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Things Have Changed...Since George Bush first waded into Washington politics

By Thomas E. CroninThomas E. Cronin teaches political science at The Colorado College and writes regularly on the presidency. / January 9, 1989



GEORGE BUSH came to Washington as a newly elected congressman 22 years ago this month. As he prepares to move into the White House, he faces a government and a political mood that are not unlike that of the late 1960s. And yet much in our political landscape is remarkably and irreversibly changed. Representative Bush from Houston heard President Johnson address the Congress in early 1967 and plead for financial and moral support for both his Great Society and his Vietnam policies. Congress was growing restless with both. Mr. Johnson eventually called for a limited tax increase to help fund these ventures - too little and too late.

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President-elect Bush faces a country and a Congress that are at least willing to listen to his priorities, yet there is a similar impatience that Mr. Bush may want to do too much with too little available money. Bush wants continued increases in defense spending and greater efforts in education, child care, anti-drug initiatives, environmental cleanups, and much more. But he has the same revenue squeeze Johnson faced. And Bush faces budget deficits that are larger than the entire budget was back in fiscal year 1967! Here are some other continuities Bush faces:

Congress, the federal bureaucracy, and the American people nearly always give new presidents a honeymoon in which to try to make their mark. Despite the negative campaign and the fact that Bush merely won a job rather than a mandate on Nov. 8, the new President has ample opportunity to emphasize new issues, push pet proposals, highlight new needs, and help shape the nation's policy agenda. The Democratic Congress will doubtless continue to snicker at Bush's ``flexible freeze'' strategies. Yet lawmakers will still look to the White House for policy leadership.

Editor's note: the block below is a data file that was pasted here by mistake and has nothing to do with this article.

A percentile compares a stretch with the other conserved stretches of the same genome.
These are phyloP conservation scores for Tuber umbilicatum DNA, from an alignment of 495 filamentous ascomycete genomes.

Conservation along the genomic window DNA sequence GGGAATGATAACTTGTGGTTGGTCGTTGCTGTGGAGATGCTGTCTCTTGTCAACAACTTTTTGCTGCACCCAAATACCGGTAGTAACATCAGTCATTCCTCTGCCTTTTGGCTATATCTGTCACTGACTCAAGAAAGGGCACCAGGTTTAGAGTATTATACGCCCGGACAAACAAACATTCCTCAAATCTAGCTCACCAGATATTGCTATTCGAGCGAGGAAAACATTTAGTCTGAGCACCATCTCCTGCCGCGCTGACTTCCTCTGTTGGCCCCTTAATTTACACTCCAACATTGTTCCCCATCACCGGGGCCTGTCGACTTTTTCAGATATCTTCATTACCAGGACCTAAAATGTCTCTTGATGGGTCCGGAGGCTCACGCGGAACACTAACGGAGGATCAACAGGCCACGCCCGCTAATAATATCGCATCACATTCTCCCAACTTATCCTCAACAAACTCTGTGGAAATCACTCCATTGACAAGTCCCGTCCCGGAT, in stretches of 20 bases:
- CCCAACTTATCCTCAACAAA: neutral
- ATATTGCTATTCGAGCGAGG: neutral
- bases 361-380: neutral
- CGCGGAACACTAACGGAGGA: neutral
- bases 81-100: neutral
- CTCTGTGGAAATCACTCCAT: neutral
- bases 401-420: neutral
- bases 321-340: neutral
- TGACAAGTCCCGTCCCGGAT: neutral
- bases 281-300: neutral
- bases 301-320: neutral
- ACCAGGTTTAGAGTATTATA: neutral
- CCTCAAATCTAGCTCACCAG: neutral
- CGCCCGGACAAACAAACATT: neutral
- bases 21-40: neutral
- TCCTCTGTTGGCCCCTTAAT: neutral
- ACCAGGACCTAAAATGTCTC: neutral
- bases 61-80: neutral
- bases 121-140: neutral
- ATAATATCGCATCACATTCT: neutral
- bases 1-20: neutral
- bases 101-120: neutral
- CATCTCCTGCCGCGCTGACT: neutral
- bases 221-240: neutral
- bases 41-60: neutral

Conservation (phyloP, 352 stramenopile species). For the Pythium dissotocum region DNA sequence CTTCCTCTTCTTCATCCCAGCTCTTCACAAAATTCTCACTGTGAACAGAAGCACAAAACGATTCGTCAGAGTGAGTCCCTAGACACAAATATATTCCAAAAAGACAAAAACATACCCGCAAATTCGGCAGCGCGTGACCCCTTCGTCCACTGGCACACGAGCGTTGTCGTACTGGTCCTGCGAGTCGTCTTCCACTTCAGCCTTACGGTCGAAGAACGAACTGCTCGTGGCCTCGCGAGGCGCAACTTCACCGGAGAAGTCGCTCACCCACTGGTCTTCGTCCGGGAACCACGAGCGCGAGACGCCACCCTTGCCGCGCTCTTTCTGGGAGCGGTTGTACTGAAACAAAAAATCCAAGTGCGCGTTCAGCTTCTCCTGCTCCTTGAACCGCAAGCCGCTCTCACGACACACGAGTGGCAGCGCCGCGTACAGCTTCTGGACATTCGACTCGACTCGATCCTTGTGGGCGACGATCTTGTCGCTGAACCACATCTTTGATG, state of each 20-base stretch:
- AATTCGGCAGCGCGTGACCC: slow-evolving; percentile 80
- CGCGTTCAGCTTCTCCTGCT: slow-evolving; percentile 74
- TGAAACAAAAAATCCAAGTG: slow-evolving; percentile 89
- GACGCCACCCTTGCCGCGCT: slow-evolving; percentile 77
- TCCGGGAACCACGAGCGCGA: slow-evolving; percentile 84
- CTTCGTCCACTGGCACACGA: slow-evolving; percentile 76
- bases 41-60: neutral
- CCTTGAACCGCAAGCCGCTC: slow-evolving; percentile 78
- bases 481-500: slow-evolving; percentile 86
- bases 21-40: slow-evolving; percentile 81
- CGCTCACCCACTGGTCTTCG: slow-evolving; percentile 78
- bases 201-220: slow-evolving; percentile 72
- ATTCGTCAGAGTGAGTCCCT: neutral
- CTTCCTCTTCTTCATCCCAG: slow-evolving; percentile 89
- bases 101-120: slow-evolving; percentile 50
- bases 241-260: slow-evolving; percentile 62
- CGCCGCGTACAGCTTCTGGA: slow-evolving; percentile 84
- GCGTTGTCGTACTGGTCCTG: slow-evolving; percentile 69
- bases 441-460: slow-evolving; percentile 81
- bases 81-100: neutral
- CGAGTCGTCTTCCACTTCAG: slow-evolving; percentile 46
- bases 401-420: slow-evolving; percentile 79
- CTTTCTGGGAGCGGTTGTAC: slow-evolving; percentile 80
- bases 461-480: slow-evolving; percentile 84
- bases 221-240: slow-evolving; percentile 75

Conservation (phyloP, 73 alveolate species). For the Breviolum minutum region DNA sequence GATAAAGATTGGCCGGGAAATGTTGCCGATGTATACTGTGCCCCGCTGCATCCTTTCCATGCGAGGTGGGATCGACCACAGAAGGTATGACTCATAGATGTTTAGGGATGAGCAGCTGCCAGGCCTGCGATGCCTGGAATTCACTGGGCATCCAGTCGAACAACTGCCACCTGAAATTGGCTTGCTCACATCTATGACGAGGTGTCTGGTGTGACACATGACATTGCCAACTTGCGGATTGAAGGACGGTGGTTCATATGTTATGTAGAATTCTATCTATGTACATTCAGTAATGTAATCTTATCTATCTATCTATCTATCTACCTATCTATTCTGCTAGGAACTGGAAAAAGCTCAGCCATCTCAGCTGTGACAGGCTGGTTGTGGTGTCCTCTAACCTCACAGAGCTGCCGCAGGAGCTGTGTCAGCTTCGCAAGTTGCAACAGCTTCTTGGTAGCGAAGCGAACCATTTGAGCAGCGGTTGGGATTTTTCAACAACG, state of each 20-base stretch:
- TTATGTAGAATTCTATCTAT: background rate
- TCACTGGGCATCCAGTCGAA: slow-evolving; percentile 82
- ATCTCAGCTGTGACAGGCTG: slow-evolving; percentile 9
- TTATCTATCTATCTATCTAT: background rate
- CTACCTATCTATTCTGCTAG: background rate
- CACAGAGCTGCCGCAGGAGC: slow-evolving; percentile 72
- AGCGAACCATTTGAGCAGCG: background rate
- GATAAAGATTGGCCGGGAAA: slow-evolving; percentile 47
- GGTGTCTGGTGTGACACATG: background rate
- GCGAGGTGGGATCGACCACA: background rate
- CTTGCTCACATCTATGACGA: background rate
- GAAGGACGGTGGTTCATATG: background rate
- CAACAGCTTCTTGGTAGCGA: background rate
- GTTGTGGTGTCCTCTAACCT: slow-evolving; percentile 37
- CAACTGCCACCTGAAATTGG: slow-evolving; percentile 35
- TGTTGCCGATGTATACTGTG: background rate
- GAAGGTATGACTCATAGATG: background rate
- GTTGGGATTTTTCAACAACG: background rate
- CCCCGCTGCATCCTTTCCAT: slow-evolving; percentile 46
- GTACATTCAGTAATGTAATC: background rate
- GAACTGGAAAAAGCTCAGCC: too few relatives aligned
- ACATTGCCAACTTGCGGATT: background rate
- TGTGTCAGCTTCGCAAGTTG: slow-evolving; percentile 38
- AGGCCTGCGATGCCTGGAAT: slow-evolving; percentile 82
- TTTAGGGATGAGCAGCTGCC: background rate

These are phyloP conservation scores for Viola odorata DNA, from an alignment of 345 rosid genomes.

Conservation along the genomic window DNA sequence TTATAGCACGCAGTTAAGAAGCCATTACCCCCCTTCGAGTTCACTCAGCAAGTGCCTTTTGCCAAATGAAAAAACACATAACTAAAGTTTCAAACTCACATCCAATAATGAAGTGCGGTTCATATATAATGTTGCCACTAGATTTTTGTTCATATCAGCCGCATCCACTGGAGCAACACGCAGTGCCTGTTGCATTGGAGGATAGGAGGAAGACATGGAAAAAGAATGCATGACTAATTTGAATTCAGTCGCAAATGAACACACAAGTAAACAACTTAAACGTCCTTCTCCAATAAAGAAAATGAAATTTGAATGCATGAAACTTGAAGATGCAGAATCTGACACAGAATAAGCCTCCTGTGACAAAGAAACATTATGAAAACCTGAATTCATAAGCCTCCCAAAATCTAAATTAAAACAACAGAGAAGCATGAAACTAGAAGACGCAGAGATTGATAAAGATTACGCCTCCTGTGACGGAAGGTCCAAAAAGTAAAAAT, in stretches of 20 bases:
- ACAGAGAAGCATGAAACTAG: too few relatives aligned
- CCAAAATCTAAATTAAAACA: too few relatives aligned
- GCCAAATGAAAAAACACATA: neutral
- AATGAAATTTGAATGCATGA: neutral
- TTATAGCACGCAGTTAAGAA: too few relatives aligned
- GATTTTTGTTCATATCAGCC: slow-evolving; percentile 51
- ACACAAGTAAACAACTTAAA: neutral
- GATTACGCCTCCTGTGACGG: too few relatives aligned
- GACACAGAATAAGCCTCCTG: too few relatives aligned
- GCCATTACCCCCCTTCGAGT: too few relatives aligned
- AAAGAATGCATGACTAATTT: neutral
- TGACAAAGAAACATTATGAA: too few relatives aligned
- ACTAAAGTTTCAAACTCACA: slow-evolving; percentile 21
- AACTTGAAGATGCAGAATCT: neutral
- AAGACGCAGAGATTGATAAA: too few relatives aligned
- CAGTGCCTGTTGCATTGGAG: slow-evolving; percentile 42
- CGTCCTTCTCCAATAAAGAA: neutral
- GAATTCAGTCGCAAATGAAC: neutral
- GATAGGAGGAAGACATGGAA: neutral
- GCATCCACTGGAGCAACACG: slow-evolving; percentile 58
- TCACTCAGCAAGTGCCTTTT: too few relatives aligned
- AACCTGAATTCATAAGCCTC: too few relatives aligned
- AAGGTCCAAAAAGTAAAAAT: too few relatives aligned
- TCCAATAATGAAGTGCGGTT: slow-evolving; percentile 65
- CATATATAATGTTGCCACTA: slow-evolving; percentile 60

The American people generally give high marks to presidents during the first year but are much rougher on them the longer they remain in office. There is good will toward presidents. People want presidents to excel and succeed. Yet there is also a general skepticism about whether presidents and other nationally elected officials really listen to or serve the interests of the average person. An overwhelming number of Americans have said, in surveys, that generally speaking, elected officials in Washington lose touch with people pretty quickly. Most Americans also believe that the government is usually influenced by a few big interests looking out for themselves rather than run for the profit of all the people. Most Americans also think you can trust the government in Washington to do what is right ``only some of the time,'' and that when something is run by the government it is usually inefficient and wasteful. These public attitudes have been pretty consistent since Bush joined the government establishment.

Congress and the federal bureaucracy are willing to work with a president who is honest, open, and willing to work hard at the ABCs of being a good president - the alliance-building, bargaining, and consulting that are crucial to presidential effectiveness. Bush knows this better than most of his recent predecessors. The lessons of Vietnam, Watergate, and the Iran-contra affair are clear, as are the reverse lessons from Johnson's Civil Rights Act and Ronald Reagan's budget-cutting and 1986 Tax Reform Act victories. The presidency is always a vulnerable office. A president who bypasses constitutional and accepted political processes weakens the office further and pays an enormous price. Those who appreciate and develop the requisite skills of listening and coalition-building usually succeed.

BUT Bush faces a political system that has changed in a great many ways from the one he first knew a generation ago. Here are some of the notable changes on the political landscape: